Monday, May 23, 2011

No Longer at Bowdoin

I woke up this morning to my younger brother tugging at my blanket. “Wake up, Mariya Api,” he said. I figured it must have been a faded background voice in my dream. I ignored it. Again, “Mariya Api, wake up, you promised!” This time, I half-opened one of my eyes, and let out a moan. I forgot I was at home now, not in Howard 103, because I knew my roommate Katarina wouldn’t do such a thing. (She’s woken up before, and she usually gives a gentle nudge. This behavior was more aggressive for sure.) Anyway, I tried to shoo the boy away, mumbling something even I couldn’t make out. That only made matters worse: he pulled my entire blanket off me. Immediately, I felt a chill through my body. Cold, frustrated, still tired and sleepy, I managed to sit up in my bed. I yawned and looked at the 10-year-old who stood at my door with an evil smirk on his face that reminded me of the cartoon villain Syndrome from the movie “The Incredibles”: “You promised to go to the Tysons Corner Mall!”

I checked the time on my phone. It was quarter past noon. I realized I had slept for over 14 hours! This confirmed I was not at Bowdoin anymore. This could only mean one thing: I was not up writing about “Dilwale Dulhania Le Jayenge” (DDLJ) and the Indian dispora for Professor Murthy’s Soc final; or researching about Benzair Bhutto’s rise to power as a woman in a country without gender equality for Professor Christensen’s class; or formulating a thesis about the delegation of congressional power to the executive branch for Professor Selinger’s exam. I also must not have been cramming definitions and proofs or memorizing the steps for drug identification and DNA profiling. No, I was no longer at Bowdoin. I was home—waking up to my brother’s plea for going shopping instead of the “Funky Band” default alarm on my AT&T LG phone I had become so accustomed to.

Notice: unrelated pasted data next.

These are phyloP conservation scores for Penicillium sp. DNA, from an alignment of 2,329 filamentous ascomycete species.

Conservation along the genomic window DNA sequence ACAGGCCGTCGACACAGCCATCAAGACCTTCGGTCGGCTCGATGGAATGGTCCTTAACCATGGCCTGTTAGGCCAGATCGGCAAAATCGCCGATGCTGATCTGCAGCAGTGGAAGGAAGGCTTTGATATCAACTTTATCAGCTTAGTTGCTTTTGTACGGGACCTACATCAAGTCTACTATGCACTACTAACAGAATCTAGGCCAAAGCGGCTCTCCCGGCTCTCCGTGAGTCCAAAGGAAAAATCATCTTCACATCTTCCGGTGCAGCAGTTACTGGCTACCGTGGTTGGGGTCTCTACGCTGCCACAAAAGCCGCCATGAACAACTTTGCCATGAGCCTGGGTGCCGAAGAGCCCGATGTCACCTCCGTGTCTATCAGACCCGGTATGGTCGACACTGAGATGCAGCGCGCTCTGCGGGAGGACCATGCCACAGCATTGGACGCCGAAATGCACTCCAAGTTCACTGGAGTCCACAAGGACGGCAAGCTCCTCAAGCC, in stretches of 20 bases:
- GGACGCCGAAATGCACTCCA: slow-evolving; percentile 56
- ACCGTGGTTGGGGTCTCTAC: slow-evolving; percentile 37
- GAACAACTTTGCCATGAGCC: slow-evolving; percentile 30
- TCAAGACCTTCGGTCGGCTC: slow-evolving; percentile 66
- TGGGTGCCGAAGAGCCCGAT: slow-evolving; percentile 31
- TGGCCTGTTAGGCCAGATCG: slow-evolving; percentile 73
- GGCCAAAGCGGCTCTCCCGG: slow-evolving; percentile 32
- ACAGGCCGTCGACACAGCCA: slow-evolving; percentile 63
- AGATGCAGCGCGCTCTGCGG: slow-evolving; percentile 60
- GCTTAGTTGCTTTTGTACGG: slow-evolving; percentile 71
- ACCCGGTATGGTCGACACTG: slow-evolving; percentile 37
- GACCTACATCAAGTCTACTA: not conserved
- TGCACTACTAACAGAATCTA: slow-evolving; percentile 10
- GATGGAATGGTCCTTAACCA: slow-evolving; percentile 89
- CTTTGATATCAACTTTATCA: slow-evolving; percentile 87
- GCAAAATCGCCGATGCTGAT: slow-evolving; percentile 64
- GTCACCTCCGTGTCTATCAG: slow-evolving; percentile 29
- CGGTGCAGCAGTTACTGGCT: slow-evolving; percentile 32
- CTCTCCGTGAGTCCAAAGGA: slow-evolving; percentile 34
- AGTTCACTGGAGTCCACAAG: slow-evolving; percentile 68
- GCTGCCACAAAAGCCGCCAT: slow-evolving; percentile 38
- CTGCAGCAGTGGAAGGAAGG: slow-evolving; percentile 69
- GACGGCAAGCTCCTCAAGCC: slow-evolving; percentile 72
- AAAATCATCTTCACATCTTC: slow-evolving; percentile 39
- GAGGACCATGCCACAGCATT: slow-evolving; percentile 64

All in all, I ended up having a great time with my brother and three sisters at the mall. My evening, however, was not as pleasant. I came home to disturbing breaking news: Armed militants had bombed the major Pakistani naval base located in Karachi, the largest city and the main financial center of the country. Some newspapers indicated that these insurgents were the Pakistani Taliban who avenged for the government’s support and alliance with the United States in finding and killing the Al-Queda leader, Osama bin Laden. Since May 2nd, multiple other terrorist attacks have occurred throughout the country.


Upon hearing the news, I became nervous all over again. In three days, I would be going to this politically unstable and dangerous country I call my second home. The only thing I could do was stay optimistic. Before sleeping, I prayed that God would keep my father, Baba, and me safe.

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